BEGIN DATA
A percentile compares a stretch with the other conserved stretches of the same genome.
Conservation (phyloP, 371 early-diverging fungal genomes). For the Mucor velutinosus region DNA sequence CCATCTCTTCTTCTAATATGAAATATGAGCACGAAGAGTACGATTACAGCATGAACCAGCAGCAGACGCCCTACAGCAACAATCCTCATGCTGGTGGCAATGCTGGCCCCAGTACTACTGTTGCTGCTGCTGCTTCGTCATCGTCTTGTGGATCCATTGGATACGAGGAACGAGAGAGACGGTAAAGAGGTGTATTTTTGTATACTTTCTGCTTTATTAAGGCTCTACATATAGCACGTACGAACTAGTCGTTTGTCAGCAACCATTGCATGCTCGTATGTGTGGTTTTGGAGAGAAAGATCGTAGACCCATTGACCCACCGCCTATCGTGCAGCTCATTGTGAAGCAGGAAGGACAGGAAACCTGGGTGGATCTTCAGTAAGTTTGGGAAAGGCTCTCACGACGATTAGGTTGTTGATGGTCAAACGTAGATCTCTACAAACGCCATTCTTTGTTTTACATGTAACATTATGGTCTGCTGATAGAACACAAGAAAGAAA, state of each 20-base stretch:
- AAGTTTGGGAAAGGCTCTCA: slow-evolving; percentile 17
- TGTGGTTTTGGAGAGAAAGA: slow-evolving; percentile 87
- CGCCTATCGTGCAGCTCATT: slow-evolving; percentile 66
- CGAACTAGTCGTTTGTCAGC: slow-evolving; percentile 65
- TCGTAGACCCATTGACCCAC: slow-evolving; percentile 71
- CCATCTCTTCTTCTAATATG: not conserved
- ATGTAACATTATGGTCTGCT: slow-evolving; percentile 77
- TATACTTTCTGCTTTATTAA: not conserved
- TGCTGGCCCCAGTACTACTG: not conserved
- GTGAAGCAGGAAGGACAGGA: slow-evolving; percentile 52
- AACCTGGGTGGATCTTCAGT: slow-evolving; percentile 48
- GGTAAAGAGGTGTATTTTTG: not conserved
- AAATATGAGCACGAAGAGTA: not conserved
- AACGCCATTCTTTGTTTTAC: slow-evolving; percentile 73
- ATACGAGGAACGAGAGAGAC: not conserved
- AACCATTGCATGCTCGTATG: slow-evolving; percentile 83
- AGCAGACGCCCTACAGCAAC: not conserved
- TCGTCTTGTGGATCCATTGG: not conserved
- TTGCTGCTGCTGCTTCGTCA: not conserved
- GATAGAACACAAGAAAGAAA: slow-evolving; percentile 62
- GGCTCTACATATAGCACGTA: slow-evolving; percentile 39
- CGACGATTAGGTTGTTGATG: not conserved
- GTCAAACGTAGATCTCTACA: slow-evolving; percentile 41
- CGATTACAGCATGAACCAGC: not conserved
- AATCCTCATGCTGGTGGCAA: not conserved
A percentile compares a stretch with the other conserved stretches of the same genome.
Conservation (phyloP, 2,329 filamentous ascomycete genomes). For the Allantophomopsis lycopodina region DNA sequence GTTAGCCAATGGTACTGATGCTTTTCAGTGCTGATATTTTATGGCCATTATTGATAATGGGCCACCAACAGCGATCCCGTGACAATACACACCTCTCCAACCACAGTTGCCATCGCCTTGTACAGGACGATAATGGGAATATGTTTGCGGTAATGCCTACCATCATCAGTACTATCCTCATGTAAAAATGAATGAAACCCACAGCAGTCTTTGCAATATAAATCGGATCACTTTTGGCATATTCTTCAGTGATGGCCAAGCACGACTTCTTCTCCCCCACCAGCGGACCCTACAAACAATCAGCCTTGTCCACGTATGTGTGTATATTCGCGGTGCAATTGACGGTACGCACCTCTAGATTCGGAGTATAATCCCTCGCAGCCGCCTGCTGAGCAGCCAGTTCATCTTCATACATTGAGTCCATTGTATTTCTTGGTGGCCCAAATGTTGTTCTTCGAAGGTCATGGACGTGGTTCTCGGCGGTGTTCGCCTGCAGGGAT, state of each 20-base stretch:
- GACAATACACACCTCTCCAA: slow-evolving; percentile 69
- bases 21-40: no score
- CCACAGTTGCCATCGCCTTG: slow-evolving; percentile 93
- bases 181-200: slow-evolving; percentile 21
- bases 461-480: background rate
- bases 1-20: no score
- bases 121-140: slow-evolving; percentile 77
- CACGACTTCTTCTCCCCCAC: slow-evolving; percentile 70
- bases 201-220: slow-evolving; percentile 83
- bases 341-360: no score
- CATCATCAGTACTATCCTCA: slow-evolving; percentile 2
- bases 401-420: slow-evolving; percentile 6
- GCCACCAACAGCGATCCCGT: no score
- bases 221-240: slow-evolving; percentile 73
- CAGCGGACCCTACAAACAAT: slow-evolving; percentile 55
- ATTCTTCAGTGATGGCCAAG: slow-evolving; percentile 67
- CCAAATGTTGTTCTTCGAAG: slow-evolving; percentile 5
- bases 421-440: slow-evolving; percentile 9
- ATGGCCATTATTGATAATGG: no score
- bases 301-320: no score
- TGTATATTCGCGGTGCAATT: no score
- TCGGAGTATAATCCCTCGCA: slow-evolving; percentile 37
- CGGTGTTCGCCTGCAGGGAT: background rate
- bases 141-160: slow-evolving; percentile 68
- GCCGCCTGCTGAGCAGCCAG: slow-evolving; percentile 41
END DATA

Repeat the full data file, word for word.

A percentile compares a stretch with the other conserved stretches of the same genome.
Conservation (phyloP, 371 early-diverging fungal genomes). For the Mucor velutinosus region DNA sequence CCATCTCTTCTTCTAATATGAAATATGAGCACGAAGAGTACGATTACAGCATGAACCAGCAGCAGACGCCCTACAGCAACAATCCTCATGCTGGTGGCAATGCTGGCCCCAGTACTACTGTTGCTGCTGCTGCTTCGTCATCGTCTTGTGGATCCATTGGATACGAGGAACGAGAGAGACGGTAAAGAGGTGTATTTTTGTATACTTTCTGCTTTATTAAGGCTCTACATATAGCACGTACGAACTAGTCGTTTGTCAGCAACCATTGCATGCTCGTATGTGTGGTTTTGGAGAGAAAGATCGTAGACCCATTGACCCACCGCCTATCGTGCAGCTCATTGTGAAGCAGGAAGGACAGGAAACCTGGGTGGATCTTCAGTAAGTTTGGGAAAGGCTCTCACGACGATTAGGTTGTTGATGGTCAAACGTAGATCTCTACAAACGCCATTCTTTGTTTTACATGTAACATTATGGTCTGCTGATAGAACACAAGAAAGAAA, state of each 20-base stretch:
- AAGTTTGGGAAAGGCTCTCA: slow-evolving; percentile 17
- TGTGGTTTTGGAGAGAAAGA: slow-evolving; percentile 87
- CGCCTATCGTGCAGCTCATT: slow-evolving; percentile 66
- CGAACTAGTCGTTTGTCAGC: slow-evolving; percentile 65
- TCGTAGACCCATTGACCCAC: slow-evolving; percentile 71
- CCATCTCTTCTTCTAATATG: not conserved
- ATGTAACATTATGGTCTGCT: slow-evolving; percentile 77
- TATACTTTCTGCTTTATTAA: not conserved
- TGCTGGCCCCAGTACTACTG: not conserved
- GTGAAGCAGGAAGGACAGGA: slow-evolving; percentile 52
- AACCTGGGTGGATCTTCAGT: slow-evolving; percentile 48
- GGTAAAGAGGTGTATTTTTG: not conserved
- AAATATGAGCACGAAGAGTA: not conserved
- AACGCCATTCTTTGTTTTAC: slow-evolving; percentile 73
- ATACGAGGAACGAGAGAGAC: not conserved
- AACCATTGCATGCTCGTATG: slow-evolving; percentile 83
- AGCAGACGCCCTACAGCAAC: not conserved
- TCGTCTTGTGGATCCATTGG: not conserved
- TTGCTGCTGCTGCTTCGTCA: not conserved
- GATAGAACACAAGAAAGAAA: slow-evolving; percentile 62
- GGCTCTACATATAGCACGTA: slow-evolving; percentile 39
- CGACGATTAGGTTGTTGATG: not conserved
- GTCAAACGTAGATCTCTACA: slow-evolving; percentile 41
- CGATTACAGCATGAACCAGC: not conserved
- AATCCTCATGCTGGTGGCAA: not conserved
A percentile compares a stretch with the other conserved stretches of the same genome.
Conservation (phyloP, 2,329 filamentous ascomycete genomes). For the Allantophomopsis lycopodina region DNA sequence GTTAGCCAATGGTACTGATGCTTTTCAGTGCTGATATTTTATGGCCATTATTGATAATGGGCCACCAACAGCGATCCCGTGACAATACACACCTCTCCAACCACAGTTGCCATCGCCTTGTACAGGACGATAATGGGAATATGTTTGCGGTAATGCCTACCATCATCAGTACTATCCTCATGTAAAAATGAATGAAACCCACAGCAGTCTTTGCAATATAAATCGGATCACTTTTGGCATATTCTTCAGTGATGGCCAAGCACGACTTCTTCTCCCCCACCAGCGGACCCTACAAACAATCAGCCTTGTCCACGTATGTGTGTATATTCGCGGTGCAATTGACGGTACGCACCTCTAGATTCGGAGTATAATCCCTCGCAGCCGCCTGCTGAGCAGCCAGTTCATCTTCATACATTGAGTCCATTGTATTTCTTGGTGGCCCAAATGTTGTTCTTCGAAGGTCATGGACGTGGTTCTCGGCGGTGTTCGCCTGCAGGGAT, state of each 20-base stretch:
- GACAATACACACCTCTCCAA: slow-evolving; percentile 69
- bases 21-40: no score
- CCACAGTTGCCATCGCCTTG: slow-evolving; percentile 93
- bases 181-200: slow-evolving; percentile 21
- bases 461-480: background rate
- bases 1-20: no score
- bases 121-140: slow-evolving; percentile 77
- CACGACTTCTTCTCCCCCAC: slow-evolving; percentile 70
- bases 201-220: slow-evolving; percentile 83
- bases 341-360: no score
- CATCATCAGTACTATCCTCA: slow-evolving; percentile 2
- bases 401-420: slow-evolving; percentile 6
- GCCACCAACAGCGATCCCGT: no score
- bases 221-240: slow-evolving; percentile 73
- CAGCGGACCCTACAAACAAT: slow-evolving; percentile 55
- ATTCTTCAGTGATGGCCAAG: slow-evolving; percentile 67
- CCAAATGTTGTTCTTCGAAG: slow-evolving; percentile 5
- bases 421-440: slow-evolving; percentile 9
- ATGGCCATTATTGATAATGG: no score
- bases 301-320: no score
- TGTATATTCGCGGTGCAATT: no score
- TCGGAGTATAATCCCTCGCA: slow-evolving; percentile 37
- CGGTGTTCGCCTGCAGGGAT: background rate
- bases 141-160: slow-evolving; percentile 68
- GCCGCCTGCTGAGCAGCCAG: slow-evolving; percentile 41